The Nature and Action of the Soul in Man

Sri Aurobindo describes the soul: “It is the very nature of the soul or the psychic being to turn towards the Divine Truth as the sunflower to the sun; it accepts and clings to all that is divine or progressing towards divinity and draws back from all that is a perversion or a denial of it, from all that is false and undivine.”

It remains then to understand how to identify the soul within oneself, and how to align one’s thoughts, feelings and actions with the promptings of the soul. “…for the most part it is veiled in its inner sanctum and to reveal itself it has to call on the mind, the life-force and the physical consciousness and persuade them, as best they can, to express it…”

The soul’s promptings are subtle and easily overpowered by the drives and impulsions of the vital being. It grows in strength each time its voice is heeded, and over time, it begins to form itself into a distinctive presence within, the psychic being. “This soul is obliged to accept the human mental, emotive, sensational life as it is, its relations, its activities, its cherished forms and figures; it has to labour to disengage and increase the divine element in all this relative truth mixed with continual falsifying error, this loved turned to the uses of the animal body or the satisfaction of the vital ego, this life of an average manhood shot with rare and pale glimpses of Godhead and the darker luridities of the demon and the brute.”

The soul is not misled by these deformations, weaknesses or failures of the outer nature. “Unerring in the essence of its will, it is obliged often under the pressure of its instruments to submit to mistakes of action, wrong placement of feeling, wrong choice of person, errors in the exact form of its will, in the circumstances of its expression of the infallible inner ideal. Yet is there a divination within it which makes it a surer guide than the reason or than even the highest desire, and through apparent errors and stumblings its voice can still lead better than the precise intellect and the considering mental judgment.”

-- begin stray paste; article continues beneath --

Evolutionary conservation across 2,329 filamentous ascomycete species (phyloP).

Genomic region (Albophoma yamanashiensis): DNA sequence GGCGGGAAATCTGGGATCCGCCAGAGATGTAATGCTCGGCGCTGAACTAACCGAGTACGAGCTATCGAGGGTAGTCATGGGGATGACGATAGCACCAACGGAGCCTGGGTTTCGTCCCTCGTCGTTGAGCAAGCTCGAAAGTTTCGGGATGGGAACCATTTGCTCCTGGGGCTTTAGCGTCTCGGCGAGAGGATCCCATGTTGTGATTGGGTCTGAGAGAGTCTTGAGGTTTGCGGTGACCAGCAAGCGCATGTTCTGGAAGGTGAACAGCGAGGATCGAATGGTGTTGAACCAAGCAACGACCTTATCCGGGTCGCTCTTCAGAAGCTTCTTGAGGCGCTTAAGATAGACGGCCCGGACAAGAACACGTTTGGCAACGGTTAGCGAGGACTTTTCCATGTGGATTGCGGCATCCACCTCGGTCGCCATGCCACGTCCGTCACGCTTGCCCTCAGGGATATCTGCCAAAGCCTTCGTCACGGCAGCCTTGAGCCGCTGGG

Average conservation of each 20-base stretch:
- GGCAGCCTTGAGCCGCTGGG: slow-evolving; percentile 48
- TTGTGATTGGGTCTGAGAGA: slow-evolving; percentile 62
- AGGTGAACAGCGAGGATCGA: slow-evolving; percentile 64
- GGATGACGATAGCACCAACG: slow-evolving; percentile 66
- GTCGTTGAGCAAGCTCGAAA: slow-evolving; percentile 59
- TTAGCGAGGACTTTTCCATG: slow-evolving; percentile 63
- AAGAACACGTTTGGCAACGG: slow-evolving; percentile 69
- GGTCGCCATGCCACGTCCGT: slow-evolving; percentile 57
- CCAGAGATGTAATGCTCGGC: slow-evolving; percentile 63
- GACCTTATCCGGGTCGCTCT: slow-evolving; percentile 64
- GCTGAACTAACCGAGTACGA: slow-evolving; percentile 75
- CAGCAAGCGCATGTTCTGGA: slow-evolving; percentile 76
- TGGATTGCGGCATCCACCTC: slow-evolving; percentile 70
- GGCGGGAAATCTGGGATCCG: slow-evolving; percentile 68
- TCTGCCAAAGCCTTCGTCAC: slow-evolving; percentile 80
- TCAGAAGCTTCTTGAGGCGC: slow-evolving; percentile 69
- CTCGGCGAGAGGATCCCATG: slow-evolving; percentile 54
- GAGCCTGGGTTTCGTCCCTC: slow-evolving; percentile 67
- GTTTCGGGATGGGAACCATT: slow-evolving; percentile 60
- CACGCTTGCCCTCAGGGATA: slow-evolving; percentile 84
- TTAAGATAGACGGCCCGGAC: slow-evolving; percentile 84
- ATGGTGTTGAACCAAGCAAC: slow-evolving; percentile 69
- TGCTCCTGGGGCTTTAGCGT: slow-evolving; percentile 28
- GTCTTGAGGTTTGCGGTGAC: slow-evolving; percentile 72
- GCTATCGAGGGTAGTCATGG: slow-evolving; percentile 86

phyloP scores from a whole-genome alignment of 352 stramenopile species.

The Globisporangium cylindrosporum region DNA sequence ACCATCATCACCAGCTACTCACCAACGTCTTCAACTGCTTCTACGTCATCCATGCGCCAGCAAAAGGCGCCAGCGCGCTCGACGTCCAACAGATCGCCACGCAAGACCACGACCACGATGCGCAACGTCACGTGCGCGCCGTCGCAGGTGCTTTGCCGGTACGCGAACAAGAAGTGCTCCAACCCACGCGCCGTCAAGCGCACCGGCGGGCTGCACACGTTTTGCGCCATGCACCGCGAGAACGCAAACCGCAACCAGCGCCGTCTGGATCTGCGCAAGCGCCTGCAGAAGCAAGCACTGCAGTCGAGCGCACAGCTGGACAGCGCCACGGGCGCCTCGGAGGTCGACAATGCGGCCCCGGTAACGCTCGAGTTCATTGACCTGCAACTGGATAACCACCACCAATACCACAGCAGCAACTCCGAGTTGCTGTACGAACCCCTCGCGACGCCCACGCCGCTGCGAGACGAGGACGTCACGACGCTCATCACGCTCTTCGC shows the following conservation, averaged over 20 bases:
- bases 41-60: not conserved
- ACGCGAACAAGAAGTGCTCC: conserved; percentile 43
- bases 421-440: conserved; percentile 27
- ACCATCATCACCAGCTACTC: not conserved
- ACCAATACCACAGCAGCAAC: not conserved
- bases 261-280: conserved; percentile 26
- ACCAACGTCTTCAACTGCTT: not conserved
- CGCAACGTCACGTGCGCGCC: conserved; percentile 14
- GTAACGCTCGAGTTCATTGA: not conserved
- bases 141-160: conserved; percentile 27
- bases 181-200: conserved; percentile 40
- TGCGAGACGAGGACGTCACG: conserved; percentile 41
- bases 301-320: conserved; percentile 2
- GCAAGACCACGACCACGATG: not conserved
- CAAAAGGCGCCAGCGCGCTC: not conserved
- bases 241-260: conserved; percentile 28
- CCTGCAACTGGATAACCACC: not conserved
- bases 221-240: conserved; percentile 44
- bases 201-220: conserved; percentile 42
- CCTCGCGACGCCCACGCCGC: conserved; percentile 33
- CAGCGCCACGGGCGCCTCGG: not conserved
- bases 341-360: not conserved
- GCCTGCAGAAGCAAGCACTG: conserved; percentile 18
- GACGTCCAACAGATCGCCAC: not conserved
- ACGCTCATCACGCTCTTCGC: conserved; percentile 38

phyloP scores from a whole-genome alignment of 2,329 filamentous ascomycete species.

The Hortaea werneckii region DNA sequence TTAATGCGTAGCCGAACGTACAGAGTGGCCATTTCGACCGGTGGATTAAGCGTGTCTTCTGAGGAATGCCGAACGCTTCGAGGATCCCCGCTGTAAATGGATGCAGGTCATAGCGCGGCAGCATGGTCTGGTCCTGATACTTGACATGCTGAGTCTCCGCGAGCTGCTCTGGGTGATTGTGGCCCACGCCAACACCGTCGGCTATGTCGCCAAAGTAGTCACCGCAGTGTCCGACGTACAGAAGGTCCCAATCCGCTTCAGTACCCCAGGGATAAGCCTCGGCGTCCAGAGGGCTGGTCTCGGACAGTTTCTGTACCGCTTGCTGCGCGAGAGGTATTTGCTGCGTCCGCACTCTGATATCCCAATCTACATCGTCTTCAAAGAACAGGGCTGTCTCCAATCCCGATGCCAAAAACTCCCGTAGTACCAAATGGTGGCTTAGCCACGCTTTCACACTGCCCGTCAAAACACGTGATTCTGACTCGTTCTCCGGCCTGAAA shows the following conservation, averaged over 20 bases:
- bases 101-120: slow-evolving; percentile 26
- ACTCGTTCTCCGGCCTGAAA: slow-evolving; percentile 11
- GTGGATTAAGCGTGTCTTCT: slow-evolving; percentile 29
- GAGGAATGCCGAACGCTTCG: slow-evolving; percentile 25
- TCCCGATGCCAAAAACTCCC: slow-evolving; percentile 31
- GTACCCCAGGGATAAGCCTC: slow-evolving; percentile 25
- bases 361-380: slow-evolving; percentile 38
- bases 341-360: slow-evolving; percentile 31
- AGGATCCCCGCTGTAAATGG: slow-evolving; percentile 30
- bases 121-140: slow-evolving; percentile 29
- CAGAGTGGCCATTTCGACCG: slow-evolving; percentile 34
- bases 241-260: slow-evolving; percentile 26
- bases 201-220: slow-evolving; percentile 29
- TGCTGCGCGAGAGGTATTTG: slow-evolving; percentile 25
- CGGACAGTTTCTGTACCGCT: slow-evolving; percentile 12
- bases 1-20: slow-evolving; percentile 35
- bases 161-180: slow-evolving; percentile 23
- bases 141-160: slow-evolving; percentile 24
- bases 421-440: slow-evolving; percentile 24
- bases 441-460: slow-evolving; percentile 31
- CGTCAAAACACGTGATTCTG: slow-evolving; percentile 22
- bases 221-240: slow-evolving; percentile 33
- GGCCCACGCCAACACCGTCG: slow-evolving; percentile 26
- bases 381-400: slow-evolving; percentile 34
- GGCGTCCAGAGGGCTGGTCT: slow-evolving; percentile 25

Some consider what we call conscience to be the voice of the soul, but Sri Aurobindo distinguishes this. “…that is only a mental and often conventional erring substitute; it is a deeper and more seldom heard call; yet to follow it when heard is wisest: even, it is better to wander at the call of one’s soul than to go apparently straight with the reason and the outward moral mentor.”

In the end, the seeker’s path must eventually put the soul at the center of the aspiration: “But it is only when the life turns towards the Divine that the soul can truly come forward and impose its power on the outer members; for, itself a spark of the Divine, to grow in flame towards the Divine is its true life and its very reason of existence.”

Sri Aurobindo, The Synthesis of Yoga, Part One: The Yoga of Divine Works, Chapter 5, The Ascent of the Sacrifice-1, The Works of Knowledge–The Psychic Being, pp. 144-145

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